4 years ago I wanted to get a puppy. We were finally living  in a home with a garden and I had wanted a dog for years but never felt it was fair on the dog due to circumstances. My husband was not keen at all and we went back and forth for ages and ages. Eventually, I told my husband that he had two options – he could help me choose a puppy, or he could accept whichever puppy I brought home. He didn’t help me choose a puppy, but he did come with me to fetch him and they have shared the most ridiculous love ever since. My husband tells me about 5 times a day how much he loves our dog and often says it’s the best thing I ever did for us.

Now… I am not going to go out and choose a baby and bring it home. But if this next transfer is not successful, I may set up an appointment with a social worker, or ask if we can go and spend a morning at a local Baby Home. I have no idea what would happen. He might say no. He might still feel the same way. He might realise how much is at stake and something might start shifting inside of him. Or he might not and I might end up leaving him. No one knows… but I guess that’s the point. I don’t know and so assuming doom and gloom is not helpful. Being more proactive with my needs is helpful, and allowing myself to be very sad and even have a good cry, about the fact that my sister can have babies and I haven’t, is also helpful.

 

 

4 thoughts on “A slight shift in perspective

  1. Oh my, if id known about your sister, I’d have had lots to say on yesterdays post! I was in that exact same situation – sisters second child, still fighting for #1, feeling very displaced. That is very hard to deal with and I didn’t talk to my sister for 3 months. I just mentioned it the other day to her and she said that she understood. But I still feel awful about it.

    I did what you’re thinking of – I researched an agency, contacted a lawyer, and got on the agency list for when we were done with IVF. My husband wasn’t thrilled, but he understood my need to look forward and plan. It also told him I was serious.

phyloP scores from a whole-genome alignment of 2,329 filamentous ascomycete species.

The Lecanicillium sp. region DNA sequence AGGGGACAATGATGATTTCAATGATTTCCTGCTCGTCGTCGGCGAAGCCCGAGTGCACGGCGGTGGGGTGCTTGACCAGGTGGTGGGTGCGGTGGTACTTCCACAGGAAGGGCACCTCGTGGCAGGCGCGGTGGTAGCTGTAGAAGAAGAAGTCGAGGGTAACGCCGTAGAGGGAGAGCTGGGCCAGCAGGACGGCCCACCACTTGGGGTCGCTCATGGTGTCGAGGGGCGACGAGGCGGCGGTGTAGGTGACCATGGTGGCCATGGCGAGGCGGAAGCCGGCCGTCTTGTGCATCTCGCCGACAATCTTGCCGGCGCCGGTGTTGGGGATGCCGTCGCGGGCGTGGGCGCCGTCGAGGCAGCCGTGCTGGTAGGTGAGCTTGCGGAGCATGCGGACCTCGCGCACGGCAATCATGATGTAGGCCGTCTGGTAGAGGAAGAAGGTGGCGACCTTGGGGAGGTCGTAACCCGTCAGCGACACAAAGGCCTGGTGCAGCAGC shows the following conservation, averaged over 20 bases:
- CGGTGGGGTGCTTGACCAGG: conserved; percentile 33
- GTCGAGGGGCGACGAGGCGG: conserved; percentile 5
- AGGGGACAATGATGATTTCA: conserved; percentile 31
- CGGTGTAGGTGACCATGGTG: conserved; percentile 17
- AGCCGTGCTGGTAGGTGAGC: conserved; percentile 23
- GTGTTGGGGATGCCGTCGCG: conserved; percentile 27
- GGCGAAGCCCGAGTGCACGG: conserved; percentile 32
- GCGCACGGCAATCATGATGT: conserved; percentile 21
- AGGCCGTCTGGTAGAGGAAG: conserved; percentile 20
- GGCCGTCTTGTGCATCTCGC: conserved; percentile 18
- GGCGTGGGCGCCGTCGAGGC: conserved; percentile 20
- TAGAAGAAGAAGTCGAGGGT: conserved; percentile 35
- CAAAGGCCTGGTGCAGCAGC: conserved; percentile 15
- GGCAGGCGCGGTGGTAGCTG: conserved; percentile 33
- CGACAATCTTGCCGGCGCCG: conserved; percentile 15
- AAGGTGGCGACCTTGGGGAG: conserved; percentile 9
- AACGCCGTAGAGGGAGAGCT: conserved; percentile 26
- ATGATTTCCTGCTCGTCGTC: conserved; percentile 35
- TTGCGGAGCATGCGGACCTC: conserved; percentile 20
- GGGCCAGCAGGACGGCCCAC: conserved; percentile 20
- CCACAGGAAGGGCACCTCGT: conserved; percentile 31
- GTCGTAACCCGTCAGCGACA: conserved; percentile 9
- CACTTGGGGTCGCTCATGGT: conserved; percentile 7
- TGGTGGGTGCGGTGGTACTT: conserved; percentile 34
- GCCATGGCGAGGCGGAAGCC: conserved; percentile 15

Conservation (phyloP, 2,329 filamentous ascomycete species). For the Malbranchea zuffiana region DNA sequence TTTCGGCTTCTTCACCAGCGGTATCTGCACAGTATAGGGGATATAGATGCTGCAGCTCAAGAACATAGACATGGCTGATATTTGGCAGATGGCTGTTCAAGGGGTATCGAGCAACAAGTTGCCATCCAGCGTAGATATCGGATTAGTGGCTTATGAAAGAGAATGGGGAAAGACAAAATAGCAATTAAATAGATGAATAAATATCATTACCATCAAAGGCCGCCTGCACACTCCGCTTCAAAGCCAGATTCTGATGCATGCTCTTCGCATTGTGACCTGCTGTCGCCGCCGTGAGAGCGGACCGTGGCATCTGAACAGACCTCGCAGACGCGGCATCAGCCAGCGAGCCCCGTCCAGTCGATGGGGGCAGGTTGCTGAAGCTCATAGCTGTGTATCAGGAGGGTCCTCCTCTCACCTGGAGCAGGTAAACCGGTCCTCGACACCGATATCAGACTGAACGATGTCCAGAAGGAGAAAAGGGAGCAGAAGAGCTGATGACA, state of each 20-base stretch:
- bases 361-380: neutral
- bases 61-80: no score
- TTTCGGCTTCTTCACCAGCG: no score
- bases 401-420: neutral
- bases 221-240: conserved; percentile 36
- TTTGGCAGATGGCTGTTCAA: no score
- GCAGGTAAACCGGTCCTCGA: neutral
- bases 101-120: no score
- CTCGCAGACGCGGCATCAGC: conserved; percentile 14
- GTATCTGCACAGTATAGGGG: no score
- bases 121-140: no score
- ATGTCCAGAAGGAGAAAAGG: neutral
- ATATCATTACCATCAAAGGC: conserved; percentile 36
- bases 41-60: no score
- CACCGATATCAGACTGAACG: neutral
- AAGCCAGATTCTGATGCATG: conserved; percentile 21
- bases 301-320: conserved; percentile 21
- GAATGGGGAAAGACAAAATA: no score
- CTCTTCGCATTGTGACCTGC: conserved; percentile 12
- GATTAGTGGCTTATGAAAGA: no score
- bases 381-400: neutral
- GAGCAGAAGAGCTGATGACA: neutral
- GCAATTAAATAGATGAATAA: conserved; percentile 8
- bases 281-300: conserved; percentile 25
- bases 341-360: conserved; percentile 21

I’m glad you went to counseling. It sounds like you covered a lot.

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    • Oh my word, I love hearing that I’m not alone in my reactions. I think I have been too passive up until now and haven’t sent the message of how serious it is. I’ve gone to one adoption workshop on my own and that’s it. I think if this transfer is not successful there is a good argument for exploring both options together so that we can understand the practicalities and the emotions each option evoke in more ‘real’ ways…if this makes sense!

      My sister has been amazing… so sensitive and understanding. We didn’t stop talking but we didn’t talk about the pregnancy, which I was very grateful for. The baby is due on Monday and I’ve recently started engaging with the pregnancy again… I find it almost easier to relate to a baby than to a pregnancy, if that makes any sense at all!

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  2. Setting up an appointment with a social worker for you and your husband and talking about adoption sounds like a good idea to me. Your husband could hopefully raise some of his concerns and questions then and see how he feels about it all afterwards. Maybe he will gradually come around to the idea. Or be open to other options. I am glad to hear you went to counseling and are dealing with some of your own issues around infertility. I’m also the oldest child in my family and a people pleaser! Neither of my siblings have had children yet but I don’t think it will be that far off and I already know that will bring up some difficult feelings for me when they do. I also found it interesting to read other people’s comments on your blog yesterday. For instance how the maternal instinct does seem to be much stronger in general than the paternal in other couples also. My Dad also told me once that he wasn’t really keen to have children himself but once I was born he changed his mind and now he’s kid crazy!

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  3. I totally agree – set something up and then tell your husband. I think he definitely needs ‘prompts’, and in some ways, someone to help decide things for him. I also tend to catastrophise and let my fears spiral out of control. Your therapist sounds perceptive. And I know what you mean about relating better to a baby than to a pregnancy – I just think a pregnancy is loaded with all kinds of visceral ‘symbolism’ and significance to anyone in the throes of TTC/infertility etc: your sister’s pregnancy was probably affecting you much more than you know…